Sightseeing complete, it was time to hit the Loon Lake Trail itself for the ride back down to the origin of the loop. While it’s generally downhill from the lake back to the start of the loop, there are a couple significant climbs along the way, so there’s not much relaxation to be had. The rider will also encounter some intersections with other area trails, so paying attention is necessary as a wrong turn will lead far away, with no easy way to close the loop. Fortunately, trail intersections were all well-marked and perfectly corresponded with the excellent map I picked up at a bike shop in town.
The trail on the return was mostly entertaining, always scenic, and topped off the day perfectly. The only drawback was the occasional sand that would cause some less-than-comfortable surfing when charging in at high speed, which the downhill portions of the trail really seemed to encourage. The last two miles is almost entirely downhill, with very good flow and occasional air opportunities, putting the perfect exclamation point at the end of this fantastic loop.
Epilogue: Jug Mountain Ranch
For my last ride before departing McCall, I hit Jug Mountain Ranch. A strange place this is: essentially a golf community for the well-heeled, they have also built positively-gnarly, and highly-entertaining, mountain bike trails on their mountain. What’s more, they’re free and open to the public.
Wanting to get in as many runs as possible, I chose to wait until the weekend to hit it, when I could take advantage of the shuttle. $20 gets you three hours’ worth of rides to the top in a classic Swiss 6-wheel-drive mountain truck, saving energy for maneuvering all the awesome obstacles incorporated into the various runs. Even a “green” trail like Doe Joe’s has awesome berms and can be ridden at extreme speed. The blue-rated Berm and Ernie’s shades toward very dark blue, with a couple intimidating features. My personal favorite was the black-rated Double Shot, with some excellent, challenging rock features sprinkled in with the air opportunities. For more on Jug Mountain Ranch, see below:
Appendix: Fueling Up
Like most small resort towns in the mountains, McCall has limited options for eats. However, there are a few gems here, especially for the cost-conscious. The new Payette Dream Coffee House (known to locals simply as “the coffee house”), conveniently sitting on the main intersection at town center, serves up a perfectly-fluffy made-to-order omelet for the whopping sum of $3.50! It is the perfect size for a day of riding: hardy enough to provide serious fuel, but not so heavy as to bog the rider down.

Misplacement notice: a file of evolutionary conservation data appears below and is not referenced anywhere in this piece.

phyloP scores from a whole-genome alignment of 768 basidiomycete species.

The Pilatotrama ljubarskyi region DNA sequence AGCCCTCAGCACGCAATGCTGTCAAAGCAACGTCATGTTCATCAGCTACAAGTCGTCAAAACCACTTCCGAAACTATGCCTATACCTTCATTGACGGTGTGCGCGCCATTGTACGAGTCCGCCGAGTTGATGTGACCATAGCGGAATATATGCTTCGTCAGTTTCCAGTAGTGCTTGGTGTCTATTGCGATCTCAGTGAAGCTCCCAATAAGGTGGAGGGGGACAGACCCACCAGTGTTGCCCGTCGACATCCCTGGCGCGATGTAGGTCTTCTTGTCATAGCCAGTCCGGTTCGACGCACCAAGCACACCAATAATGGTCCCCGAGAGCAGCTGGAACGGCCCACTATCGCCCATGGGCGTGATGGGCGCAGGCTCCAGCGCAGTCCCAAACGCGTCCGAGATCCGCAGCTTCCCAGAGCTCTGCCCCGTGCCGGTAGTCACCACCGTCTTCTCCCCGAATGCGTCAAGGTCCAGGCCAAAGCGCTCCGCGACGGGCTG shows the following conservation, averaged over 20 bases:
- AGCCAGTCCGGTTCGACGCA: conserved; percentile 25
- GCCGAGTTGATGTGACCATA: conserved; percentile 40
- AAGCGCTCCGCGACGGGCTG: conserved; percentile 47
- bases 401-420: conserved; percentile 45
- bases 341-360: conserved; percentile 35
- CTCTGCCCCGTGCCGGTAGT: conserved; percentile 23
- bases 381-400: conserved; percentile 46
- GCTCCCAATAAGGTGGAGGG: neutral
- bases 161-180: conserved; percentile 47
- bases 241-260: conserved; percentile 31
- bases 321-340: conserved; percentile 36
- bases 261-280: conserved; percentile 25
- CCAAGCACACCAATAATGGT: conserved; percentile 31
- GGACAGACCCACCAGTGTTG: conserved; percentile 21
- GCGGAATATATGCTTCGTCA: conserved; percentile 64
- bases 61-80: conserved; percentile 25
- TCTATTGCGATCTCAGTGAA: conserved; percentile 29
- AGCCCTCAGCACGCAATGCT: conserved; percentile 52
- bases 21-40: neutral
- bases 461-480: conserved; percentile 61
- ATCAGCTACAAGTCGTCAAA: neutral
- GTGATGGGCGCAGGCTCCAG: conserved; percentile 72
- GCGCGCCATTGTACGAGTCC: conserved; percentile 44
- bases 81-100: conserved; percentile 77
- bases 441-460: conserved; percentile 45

If you’re looking for a broader breakfast menu, The Pancake House (also open for dinner on weekends) offers a full range of options with large portions.
In the evening, Growler’s Pizza makes a very substantial pie, with some unique topping combinations available. It’s pricier, but you’ll likely have leftovers, so it still ends up being reasonably economical.
There are also a few more cafes, pizza shops, and Mexican restaurants, most of which offer reasonable prices by resort town standards. Some even have pleasant lakeshore seating to boot.
Conclusion: A Great Destination!
One of the best parts about heading to McCall in mid-August is the temperature. Sitting at only 2,700ft, the treeless hills around Boise can be viciously and relentlessly hot in the summer. At just over 5,000ft and densely-wooded, McCall is far more pleasant.
According to IMBA, McCall is a Silver-level ride center, but it’s pure gold as far as I’m concerned. It has everything I could possibly want in a bike destination and then some. There are excellent, varied trail systems adjacent to town. There are a seemingly infinite number of backcountry riding options, all with big scenery and little crowding. A shuttle service is offered on expertly-designed trails, as well as two lift-served resorts (Brundage and Tamarack). McCall also has a few well-stocked bike shops to provide all your gear needs. Virtually all the trails in the area are open to bikes. The people are warm, welcoming, friendly, helpful, and just carry a cool vibe in general. The lakes are gorgeous, and the mountains are rugged and beautiful. And you get all this in a place where you can get a fuel-rich, pre-ride omelet for just $3.50! What else could a mountain biker possibly ask for?!
I consider myself blessed for getting to experience McCall on a bike. It’s going to be tough when I go to Idaho next year, deciding whether to pick a new destination (my usual choice) or just go back to beautiful McCall.